Drivers walked alone to their cars Sunday at Darlington Raceway. No team members with them. No family around them. No fans anywhere.
New procedures in an era of the coronavirus.
Drivers carried their helmet, water bottle and other supplies. They headed to their cars amid questions about NASCAR’s first race in 10 weeks, making it the first major U.S. professional sport to return during these times.
Would masks and social distancing be effective? What if someone showed symptoms? What if it was a driver?
“Up until probably about two or three hours before the race, I was ready for something to go wrong,” Brad Keselowski said in a zoom call with media after finishing 13th in a race won by Kevin Harvick.
“What’s it going to be? Is someone going to be sick? Or is there going to be somebody boycotting outside the racetrack? But nobody did. Nothing bad happened. They pulled this thing off. It feels little bit like a Christmas miracle.”
Consider it Christmas all alone.
The track was empty except for about 900 essential personnel that included drivers, team members, series officials, safety personnel, TV personnel, media and others.
Steve O’Donnell, NASCAR executive vice president and chief racing development officer, said everyone who went through the health screening passed and “our doctor at the check‑in … was 100% confident we were in a good place to go racing.”
NASCAR Chairman and CEO Jim France was at the track but stayed out of the infield. Instead, he got on the track’s p.a. system before the race to thank the teams for their efforts to bring racing back.
Many were excited to be at the track again. Joey Logano said he was the first driver to arrive Sunday. After he passed his health screening, he went to his motorhome to isolate for a few hours before going to the car. When he unpacked his uniform — which normally would have been on the team’s hauler but is now the driver’s responsibility to limit contact with team members — Logano realized he had packed two left shoes.
“Thankfully there was an extra pair in the hauler, but I thought that was funny,” he said.
After a few hours alone, the waiting finally ended and drivers emerged from their motorhomes or vehicles.
“About 10 minutes before we are supposed to be (by the cars), all of a sudden you see drivers popping out of their motorhomes carrying their helmets and walking to the grid,” Logano said. “That was funny. I have never seen anything like it.”
No one has.
Or heard anything like they did Sunday.
“Just very subdued, very quiet,” Denny Hamlin said. “That’s the biggest thing I noticed, it was just how quiet everything was.”
Erik Jones said it felt as if they were at a test.
“Then you get on pit road, and it feels more like a race,” he said, noting the pit crews in their stalls and cars on the grid. “You are just missing the fans. Unique, different. It was weird standing there for the anthem and it’s playing over the loudspeakers and then you hop in and go.”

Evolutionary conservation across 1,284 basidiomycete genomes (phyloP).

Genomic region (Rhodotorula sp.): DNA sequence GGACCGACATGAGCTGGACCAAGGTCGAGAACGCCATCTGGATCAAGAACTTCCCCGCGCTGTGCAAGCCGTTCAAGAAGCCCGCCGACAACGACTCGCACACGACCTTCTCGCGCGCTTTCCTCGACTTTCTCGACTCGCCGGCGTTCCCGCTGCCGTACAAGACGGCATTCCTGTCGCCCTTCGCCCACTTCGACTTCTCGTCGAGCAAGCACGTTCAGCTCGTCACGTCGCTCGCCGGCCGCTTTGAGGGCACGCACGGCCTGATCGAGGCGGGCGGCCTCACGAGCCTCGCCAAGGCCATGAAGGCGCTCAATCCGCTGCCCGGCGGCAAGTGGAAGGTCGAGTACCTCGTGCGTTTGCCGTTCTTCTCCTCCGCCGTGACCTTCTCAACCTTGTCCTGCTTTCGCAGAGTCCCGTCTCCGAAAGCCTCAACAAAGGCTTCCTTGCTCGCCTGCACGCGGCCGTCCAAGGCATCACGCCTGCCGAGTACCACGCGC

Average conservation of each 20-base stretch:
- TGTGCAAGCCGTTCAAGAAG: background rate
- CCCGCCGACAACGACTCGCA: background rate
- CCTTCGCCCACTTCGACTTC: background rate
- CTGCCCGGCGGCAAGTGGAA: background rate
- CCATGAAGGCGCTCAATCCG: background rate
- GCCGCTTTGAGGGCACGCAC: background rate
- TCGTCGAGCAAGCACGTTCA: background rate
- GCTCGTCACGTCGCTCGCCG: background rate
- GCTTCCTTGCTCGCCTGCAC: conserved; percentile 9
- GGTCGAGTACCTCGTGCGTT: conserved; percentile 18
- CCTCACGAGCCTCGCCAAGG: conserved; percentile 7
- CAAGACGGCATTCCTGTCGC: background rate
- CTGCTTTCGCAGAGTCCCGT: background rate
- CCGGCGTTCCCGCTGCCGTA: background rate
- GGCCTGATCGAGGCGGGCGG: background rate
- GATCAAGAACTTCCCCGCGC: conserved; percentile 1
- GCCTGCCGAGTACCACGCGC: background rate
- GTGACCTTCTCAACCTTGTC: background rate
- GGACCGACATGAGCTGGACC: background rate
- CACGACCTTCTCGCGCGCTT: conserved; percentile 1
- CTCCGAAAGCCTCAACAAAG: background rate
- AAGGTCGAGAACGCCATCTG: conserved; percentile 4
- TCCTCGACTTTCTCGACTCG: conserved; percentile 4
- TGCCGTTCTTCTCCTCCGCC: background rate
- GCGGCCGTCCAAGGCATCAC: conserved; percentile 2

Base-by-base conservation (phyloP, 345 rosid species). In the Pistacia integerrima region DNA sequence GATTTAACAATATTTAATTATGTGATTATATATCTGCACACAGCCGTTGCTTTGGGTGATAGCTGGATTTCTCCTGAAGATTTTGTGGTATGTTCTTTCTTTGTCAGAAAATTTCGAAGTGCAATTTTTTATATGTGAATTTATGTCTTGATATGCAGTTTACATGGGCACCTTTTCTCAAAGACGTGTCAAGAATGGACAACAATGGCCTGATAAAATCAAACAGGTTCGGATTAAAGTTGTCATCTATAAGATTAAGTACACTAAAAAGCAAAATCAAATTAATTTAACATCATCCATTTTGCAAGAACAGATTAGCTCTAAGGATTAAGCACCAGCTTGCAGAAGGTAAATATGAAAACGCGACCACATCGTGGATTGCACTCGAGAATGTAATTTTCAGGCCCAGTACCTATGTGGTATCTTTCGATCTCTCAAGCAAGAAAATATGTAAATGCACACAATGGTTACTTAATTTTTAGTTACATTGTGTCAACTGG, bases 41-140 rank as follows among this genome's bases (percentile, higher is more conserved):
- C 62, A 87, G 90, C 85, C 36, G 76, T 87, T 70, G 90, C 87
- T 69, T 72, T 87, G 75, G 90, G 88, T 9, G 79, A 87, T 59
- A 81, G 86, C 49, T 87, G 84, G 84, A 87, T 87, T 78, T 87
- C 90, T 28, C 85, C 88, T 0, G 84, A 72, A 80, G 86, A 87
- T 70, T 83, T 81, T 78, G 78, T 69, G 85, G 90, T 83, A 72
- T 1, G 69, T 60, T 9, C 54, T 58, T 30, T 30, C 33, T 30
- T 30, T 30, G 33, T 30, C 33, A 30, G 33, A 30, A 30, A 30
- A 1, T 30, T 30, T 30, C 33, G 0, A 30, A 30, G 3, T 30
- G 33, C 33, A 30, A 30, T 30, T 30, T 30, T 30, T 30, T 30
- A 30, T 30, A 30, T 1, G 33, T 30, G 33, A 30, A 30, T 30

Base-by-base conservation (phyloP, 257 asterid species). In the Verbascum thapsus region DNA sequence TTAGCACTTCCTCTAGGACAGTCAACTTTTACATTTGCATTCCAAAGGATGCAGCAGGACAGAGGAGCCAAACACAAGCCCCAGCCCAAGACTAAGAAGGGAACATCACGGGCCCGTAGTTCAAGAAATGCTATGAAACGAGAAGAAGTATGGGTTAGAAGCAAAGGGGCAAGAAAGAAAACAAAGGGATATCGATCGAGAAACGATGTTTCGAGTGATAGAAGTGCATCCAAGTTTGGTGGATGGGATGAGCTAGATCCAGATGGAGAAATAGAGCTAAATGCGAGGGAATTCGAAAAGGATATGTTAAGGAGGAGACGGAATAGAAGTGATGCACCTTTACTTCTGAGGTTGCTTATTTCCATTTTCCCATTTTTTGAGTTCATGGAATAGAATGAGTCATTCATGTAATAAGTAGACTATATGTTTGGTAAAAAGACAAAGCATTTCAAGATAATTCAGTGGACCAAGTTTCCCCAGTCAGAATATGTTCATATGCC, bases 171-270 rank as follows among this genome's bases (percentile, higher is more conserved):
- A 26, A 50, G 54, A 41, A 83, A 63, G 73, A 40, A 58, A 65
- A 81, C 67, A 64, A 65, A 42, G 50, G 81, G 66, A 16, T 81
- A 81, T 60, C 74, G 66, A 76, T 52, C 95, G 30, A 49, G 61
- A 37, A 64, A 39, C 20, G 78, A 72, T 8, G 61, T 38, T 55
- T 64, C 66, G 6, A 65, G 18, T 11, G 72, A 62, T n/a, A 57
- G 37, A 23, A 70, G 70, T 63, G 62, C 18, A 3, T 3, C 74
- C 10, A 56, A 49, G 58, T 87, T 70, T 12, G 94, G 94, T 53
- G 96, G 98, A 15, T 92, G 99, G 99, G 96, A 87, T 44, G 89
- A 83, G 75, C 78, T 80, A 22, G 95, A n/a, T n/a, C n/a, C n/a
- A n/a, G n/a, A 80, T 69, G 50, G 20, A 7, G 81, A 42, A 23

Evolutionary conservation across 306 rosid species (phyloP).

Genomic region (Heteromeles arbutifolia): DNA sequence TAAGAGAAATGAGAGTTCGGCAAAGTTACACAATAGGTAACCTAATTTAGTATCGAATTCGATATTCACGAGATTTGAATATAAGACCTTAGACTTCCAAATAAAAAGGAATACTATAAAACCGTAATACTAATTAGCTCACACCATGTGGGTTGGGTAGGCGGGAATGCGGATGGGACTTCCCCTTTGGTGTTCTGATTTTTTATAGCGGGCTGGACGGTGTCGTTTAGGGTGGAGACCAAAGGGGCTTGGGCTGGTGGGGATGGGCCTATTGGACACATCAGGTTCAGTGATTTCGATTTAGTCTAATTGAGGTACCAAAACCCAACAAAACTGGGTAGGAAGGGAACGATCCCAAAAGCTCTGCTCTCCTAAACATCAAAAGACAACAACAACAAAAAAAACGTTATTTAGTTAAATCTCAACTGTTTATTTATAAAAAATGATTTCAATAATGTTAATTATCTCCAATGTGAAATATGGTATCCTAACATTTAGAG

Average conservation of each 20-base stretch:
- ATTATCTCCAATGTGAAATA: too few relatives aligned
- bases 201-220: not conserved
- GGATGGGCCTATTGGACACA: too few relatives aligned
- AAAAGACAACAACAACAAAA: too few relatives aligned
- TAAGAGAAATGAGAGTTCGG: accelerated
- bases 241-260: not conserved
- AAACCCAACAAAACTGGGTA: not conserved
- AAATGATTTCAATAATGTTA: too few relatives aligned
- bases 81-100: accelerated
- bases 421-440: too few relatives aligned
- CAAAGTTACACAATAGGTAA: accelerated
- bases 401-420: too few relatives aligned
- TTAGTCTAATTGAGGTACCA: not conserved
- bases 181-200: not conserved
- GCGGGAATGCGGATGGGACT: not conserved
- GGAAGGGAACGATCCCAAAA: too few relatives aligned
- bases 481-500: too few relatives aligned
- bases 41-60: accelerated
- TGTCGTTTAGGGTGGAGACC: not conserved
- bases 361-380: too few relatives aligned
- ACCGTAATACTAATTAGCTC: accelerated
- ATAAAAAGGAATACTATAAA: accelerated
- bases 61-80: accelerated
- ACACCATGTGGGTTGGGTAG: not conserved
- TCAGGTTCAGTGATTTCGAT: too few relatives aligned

After Darius Rucker sang the National Anthem, which was videotaped, a montage of healthcare workers came on TV screens and over the p.a system to give the command to start engines for the first time in 71 days.
“Man, that is a good sign,” Jimmie Johnson said to his team on the radio after he cranked his engine.
But the jitters remained for many.
No one knew what to expect when the green flag waved to begin the race. With no practice and no qualifying, drivers were making their first lap at speed on Lap 1. Seven of the 40 drivers competing Sunday had never run a lap at speed in a Cup car at Darlington.
“The feelings, the nerves, the anxiety, the excitement, knowing we were in uncharted territory,” Kurt Busch said about the start.
But nearly as soon as the green came out, the yellow flag waved. Ricky Stenhouse Jr. made contact with another car and crashed into the SAFER barrier on the inside wall along the backstretch. His race was over before completing a lap.
Drivers had a chance to catch their breath and then do it again.
Then, it became about racing. The lack of fans was noticeable in the background of TV shots. The color of the cars contrasted with the gray of many of the track’s empty seats.
As the race progressed, the focus remained on the track. Johnson wrecked on the final lap of Stage 1. Harvick and Alex Bowman showed they had the two best cars.
Bowman battled Harvick for two laps after a late restart but Harvick pulled away and went on to score his 50th career victory, tying him with NASCAR Hall of Famers Junior Johnson and Ned Jarrett on the all-time wins list.
A milestone victory, a first win this season, a fifth consecutive top-10 finish. All things to celebrate. Harvick screamed on the radio in celebration and did doughnuts at the start/finish line and then climbed to his car to silence.
“The weirdest part of the day for me was getting out of the car and not hearing anybody cheering,” Harvick said.
After his TV interview, he drove to Victory Lane for a muted celebration.
“There were two photographers there, no team guys,” Harvick said. “I was able to kind of get my team guys a nice little elbow bump there as I left Victory Lane, tell them great job. Those guys didn’t get a chance to take a picture with their car. Just a lot of sacrifices that go into it.
“But in the end, in the big picture of things, being able to do what we did today, and that’s race, is what everybody wants to do.”